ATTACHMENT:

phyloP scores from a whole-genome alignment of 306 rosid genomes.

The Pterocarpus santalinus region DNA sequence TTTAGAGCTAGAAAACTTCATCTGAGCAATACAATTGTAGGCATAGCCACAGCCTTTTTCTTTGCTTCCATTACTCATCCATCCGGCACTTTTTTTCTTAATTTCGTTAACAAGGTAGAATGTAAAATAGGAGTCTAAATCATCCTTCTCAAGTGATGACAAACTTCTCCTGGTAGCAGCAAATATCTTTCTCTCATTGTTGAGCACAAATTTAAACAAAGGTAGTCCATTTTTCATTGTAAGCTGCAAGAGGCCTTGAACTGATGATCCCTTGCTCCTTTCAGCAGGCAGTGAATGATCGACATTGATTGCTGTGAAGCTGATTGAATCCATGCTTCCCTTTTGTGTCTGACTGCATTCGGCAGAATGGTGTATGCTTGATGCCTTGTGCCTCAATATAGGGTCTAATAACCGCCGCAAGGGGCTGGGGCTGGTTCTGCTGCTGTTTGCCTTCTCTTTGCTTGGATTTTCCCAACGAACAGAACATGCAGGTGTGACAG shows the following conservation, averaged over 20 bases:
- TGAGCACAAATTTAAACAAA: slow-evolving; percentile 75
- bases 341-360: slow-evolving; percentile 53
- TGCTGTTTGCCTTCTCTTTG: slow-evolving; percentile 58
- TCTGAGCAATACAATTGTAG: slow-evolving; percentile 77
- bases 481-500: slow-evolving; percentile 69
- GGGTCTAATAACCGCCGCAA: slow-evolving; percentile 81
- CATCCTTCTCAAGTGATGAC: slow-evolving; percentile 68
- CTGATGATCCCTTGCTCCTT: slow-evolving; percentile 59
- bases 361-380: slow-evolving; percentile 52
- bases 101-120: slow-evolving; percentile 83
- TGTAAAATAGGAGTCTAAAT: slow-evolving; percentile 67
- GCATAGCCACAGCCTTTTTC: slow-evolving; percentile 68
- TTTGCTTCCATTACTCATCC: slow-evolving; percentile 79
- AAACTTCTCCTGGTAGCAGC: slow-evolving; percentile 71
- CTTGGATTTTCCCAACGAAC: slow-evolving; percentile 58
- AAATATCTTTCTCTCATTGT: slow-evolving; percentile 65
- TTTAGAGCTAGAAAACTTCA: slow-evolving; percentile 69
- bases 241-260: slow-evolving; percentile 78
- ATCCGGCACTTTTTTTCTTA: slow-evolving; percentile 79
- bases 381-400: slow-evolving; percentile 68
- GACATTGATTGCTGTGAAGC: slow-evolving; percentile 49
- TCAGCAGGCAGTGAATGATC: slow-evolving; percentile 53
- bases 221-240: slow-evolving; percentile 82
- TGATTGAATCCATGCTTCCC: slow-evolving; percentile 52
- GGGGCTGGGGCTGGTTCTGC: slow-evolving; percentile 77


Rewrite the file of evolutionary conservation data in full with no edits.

phyloP scores from a whole-genome alignment of 306 rosid genomes.

The Pterocarpus santalinus region DNA sequence TTTAGAGCTAGAAAACTTCATCTGAGCAATACAATTGTAGGCATAGCCACAGCCTTTTTCTTTGCTTCCATTACTCATCCATCCGGCACTTTTTTTCTTAATTTCGTTAACAAGGTAGAATGTAAAATAGGAGTCTAAATCATCCTTCTCAAGTGATGACAAACTTCTCCTGGTAGCAGCAAATATCTTTCTCTCATTGTTGAGCACAAATTTAAACAAAGGTAGTCCATTTTTCATTGTAAGCTGCAAGAGGCCTTGAACTGATGATCCCTTGCTCCTTTCAGCAGGCAGTGAATGATCGACATTGATTGCTGTGAAGCTGATTGAATCCATGCTTCCCTTTTGTGTCTGACTGCATTCGGCAGAATGGTGTATGCTTGATGCCTTGTGCCTCAATATAGGGTCTAATAACCGCCGCAAGGGGCTGGGGCTGGTTCTGCTGCTGTTTGCCTTCTCTTTGCTTGGATTTTCCCAACGAACAGAACATGCAGGTGTGACAG shows the following conservation, averaged over 20 bases:
- TGAGCACAAATTTAAACAAA: slow-evolving; percentile 75
- bases 341-360: slow-evolving; percentile 53
- TGCTGTTTGCCTTCTCTTTG: slow-evolving; percentile 58
- TCTGAGCAATACAATTGTAG: slow-evolving; percentile 77
- bases 481-500: slow-evolving; percentile 69
- GGGTCTAATAACCGCCGCAA: slow-evolving; percentile 81
- CATCCTTCTCAAGTGATGAC: slow-evolving; percentile 68
- CTGATGATCCCTTGCTCCTT: slow-evolving; percentile 59
- bases 361-380: slow-evolving; percentile 52
- bases 101-120: slow-evolving; percentile 83
- TGTAAAATAGGAGTCTAAAT: slow-evolving; percentile 67
- GCATAGCCACAGCCTTTTTC: slow-evolving; percentile 68
- TTTGCTTCCATTACTCATCC: slow-evolving; percentile 79
- AAACTTCTCCTGGTAGCAGC: slow-evolving; percentile 71
- CTTGGATTTTCCCAACGAAC: slow-evolving; percentile 58
- AAATATCTTTCTCTCATTGT: slow-evolving; percentile 65
- TTTAGAGCTAGAAAACTTCA: slow-evolving; percentile 69
- bases 241-260: slow-evolving; percentile 78
- ATCCGGCACTTTTTTTCTTA: slow-evolving; percentile 79
- bases 381-400: slow-evolving; percentile 68
- GACATTGATTGCTGTGAAGC: slow-evolving; percentile 49
- TCAGCAGGCAGTGAATGATC: slow-evolving; percentile 53
- bases 221-240: slow-evolving; percentile 82
- TGATTGAATCCATGCTTCCC: slow-evolving; percentile 52
- GGGGCTGGGGCTGGTTCTGC: slow-evolving; percentile 77